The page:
Don’t undermine the Citizens’ Election Program

The landmark Citizens’ Election Program represents the most comprehensive and successful effort to remove special interest money from the political system undertaken by any state in U.S. history. With the two initial runs of the program, the state has made enormous progress, transforming our state from “Corrupticut,” an example of rampant wrongdoing after years of scandal, to a model for campaign financing and the future of democracy.

Despite the program’s overwhelming success in 2008 and 2010–when all six of Connecticut’s constitutional officers and 74% of legislators were elected using public financing–the budget plan proposed by the Governor and Democratic leaders in the General Assembly dissects the existing program and sends core functions to three separate places. The proposal transfers oversight of the program from the nonpartisan State Elections Enforcement Commission to an elected official, the Secretary of the State, whose office would make decisions on grants.

This proposal to divide core functions of the Citizens’ Election Program and remove oversight by the nonpartisan commission threatens to undermine the integrity and nonpartisanship of the program.

The Governor and the General Assembly have demonstrated strong support of the program in the past.

Yes, there is a fiscal crisis to address in the state. But the Citizens’ Election Program can be streamlined without divorcing enforcement duties from campaign oversight functions and audit obligations, and sending a large portion of the program to be administered by the office of an elected official.

I truly respect the Secretary of the State, but I do not believe that the office of any partisan elected official should determine who is qualified for public financing.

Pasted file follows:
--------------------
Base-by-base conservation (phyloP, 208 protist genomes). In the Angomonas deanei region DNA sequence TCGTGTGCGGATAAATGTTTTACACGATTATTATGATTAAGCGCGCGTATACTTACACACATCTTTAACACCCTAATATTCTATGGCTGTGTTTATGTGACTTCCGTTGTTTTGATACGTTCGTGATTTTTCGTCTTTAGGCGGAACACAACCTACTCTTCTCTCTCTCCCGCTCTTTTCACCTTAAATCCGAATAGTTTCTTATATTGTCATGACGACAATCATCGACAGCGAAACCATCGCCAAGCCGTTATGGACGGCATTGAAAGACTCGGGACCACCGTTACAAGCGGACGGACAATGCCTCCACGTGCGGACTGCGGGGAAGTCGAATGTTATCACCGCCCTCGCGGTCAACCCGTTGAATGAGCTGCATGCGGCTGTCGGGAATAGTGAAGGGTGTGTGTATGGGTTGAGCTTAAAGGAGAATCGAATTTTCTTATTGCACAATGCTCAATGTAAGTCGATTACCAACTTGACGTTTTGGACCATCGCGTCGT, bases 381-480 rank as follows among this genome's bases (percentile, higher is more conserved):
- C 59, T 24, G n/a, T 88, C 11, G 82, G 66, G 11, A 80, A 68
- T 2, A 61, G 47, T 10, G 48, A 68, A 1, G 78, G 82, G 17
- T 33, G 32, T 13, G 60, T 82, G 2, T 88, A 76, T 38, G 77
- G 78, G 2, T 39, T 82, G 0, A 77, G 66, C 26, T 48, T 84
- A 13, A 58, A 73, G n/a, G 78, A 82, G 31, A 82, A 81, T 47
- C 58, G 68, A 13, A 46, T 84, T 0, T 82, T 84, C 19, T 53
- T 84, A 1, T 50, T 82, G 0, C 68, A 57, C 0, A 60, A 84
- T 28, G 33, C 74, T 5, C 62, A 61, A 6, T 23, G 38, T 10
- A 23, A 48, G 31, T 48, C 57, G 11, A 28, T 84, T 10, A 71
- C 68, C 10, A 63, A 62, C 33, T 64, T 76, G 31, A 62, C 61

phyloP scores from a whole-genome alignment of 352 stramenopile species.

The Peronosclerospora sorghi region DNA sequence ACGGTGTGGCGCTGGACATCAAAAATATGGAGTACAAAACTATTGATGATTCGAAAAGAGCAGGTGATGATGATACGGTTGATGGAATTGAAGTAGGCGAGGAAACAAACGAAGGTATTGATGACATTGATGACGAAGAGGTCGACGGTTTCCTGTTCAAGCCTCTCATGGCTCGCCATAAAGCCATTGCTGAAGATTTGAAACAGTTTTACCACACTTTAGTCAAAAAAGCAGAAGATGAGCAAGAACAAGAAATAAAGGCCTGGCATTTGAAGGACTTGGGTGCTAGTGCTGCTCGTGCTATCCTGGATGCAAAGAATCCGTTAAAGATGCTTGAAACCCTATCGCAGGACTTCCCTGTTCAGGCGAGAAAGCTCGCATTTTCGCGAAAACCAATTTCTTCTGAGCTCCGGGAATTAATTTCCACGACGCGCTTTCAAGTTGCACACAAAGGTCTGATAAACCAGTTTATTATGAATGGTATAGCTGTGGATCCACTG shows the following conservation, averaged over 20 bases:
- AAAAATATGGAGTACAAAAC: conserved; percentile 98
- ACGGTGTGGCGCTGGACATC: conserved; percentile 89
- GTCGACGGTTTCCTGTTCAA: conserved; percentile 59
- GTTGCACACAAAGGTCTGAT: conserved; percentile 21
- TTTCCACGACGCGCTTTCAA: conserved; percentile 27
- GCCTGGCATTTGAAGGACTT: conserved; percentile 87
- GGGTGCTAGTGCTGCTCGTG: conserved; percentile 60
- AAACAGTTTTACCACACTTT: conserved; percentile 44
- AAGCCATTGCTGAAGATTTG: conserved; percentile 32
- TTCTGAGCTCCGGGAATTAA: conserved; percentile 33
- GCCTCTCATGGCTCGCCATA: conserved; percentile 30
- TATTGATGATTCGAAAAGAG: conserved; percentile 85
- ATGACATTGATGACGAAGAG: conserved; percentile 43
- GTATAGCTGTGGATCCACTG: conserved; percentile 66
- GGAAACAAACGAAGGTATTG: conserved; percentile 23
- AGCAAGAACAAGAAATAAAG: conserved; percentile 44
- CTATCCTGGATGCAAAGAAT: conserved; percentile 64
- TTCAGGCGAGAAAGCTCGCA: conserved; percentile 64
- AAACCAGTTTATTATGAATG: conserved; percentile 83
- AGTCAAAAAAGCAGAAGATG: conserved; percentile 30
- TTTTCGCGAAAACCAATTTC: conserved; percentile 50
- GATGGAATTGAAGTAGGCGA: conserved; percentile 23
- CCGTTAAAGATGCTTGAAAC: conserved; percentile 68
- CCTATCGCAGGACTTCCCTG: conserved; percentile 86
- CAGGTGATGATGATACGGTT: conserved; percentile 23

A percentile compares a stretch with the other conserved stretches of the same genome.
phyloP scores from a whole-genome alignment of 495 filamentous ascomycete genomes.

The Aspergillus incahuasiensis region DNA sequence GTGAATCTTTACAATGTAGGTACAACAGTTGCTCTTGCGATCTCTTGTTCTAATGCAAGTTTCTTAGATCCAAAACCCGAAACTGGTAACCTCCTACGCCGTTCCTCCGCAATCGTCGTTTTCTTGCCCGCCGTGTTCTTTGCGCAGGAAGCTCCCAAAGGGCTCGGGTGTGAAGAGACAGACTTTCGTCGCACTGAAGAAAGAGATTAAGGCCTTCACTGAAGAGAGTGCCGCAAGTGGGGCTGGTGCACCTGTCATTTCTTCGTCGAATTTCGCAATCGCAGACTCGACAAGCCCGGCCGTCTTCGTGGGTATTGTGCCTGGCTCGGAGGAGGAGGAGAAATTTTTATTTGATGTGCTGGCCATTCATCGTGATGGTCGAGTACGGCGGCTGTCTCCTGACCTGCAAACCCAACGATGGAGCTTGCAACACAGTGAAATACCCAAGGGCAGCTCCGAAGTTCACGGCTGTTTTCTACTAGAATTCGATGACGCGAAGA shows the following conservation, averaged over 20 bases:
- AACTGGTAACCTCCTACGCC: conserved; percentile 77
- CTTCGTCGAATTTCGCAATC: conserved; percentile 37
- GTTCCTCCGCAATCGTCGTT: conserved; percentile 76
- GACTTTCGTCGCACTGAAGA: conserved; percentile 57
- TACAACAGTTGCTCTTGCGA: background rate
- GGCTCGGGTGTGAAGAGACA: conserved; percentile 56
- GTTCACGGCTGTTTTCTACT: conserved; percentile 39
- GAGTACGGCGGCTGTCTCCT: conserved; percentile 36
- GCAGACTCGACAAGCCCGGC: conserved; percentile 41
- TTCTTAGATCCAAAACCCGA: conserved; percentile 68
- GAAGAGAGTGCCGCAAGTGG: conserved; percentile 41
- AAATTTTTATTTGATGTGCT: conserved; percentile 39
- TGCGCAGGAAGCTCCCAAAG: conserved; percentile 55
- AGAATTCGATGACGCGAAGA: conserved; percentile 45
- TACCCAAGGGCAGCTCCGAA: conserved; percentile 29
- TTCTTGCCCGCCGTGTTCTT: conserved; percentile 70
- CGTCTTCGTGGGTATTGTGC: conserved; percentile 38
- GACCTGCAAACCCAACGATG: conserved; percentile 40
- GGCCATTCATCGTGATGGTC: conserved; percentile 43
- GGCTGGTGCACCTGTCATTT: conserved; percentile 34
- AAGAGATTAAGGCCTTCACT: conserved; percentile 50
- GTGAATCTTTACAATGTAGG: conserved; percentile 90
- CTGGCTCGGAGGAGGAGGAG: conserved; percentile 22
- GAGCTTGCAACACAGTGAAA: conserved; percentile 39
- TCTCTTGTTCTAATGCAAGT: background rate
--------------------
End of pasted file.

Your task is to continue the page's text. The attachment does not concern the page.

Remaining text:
The Secretary of the State is an elected official who, under state law, may qualify for a grant from the public financing program. In this instance, you will have a potential recipient of a grant overseeing how applications are reviewed and what qualifies a candidate for a public grant.

Further, the Citizens’ Election Program needs compliance, auditing, and enforcement to work together in order to operate properly.

Compliance staff and elections officers help campaigns participating in the program stay within the guidelines. Auditors ensure that only qualified committees receive public grants, and after elections, review expenditures to make certain that campaigns did not misuse public funds or violate mandatory expenditure limits. Enforcement attorneys prosecute those few individuals who violate significant program requirements.

Breaking up these related functions into three separate agencies creates an unnecessary risk that core functions will not be covered. This concern is exacerbated by the fact that the proposal appears to eliminate much of the audit staff currently charged with ensuring that public funds are not misused by campaigns.

Connecticut has been through enough controversy before the state hit upon a process that has begun to return government to the people of Connecticut.

As the Citizens’ Election Program moves from its infancy, we should not jeopardize its future in this way.

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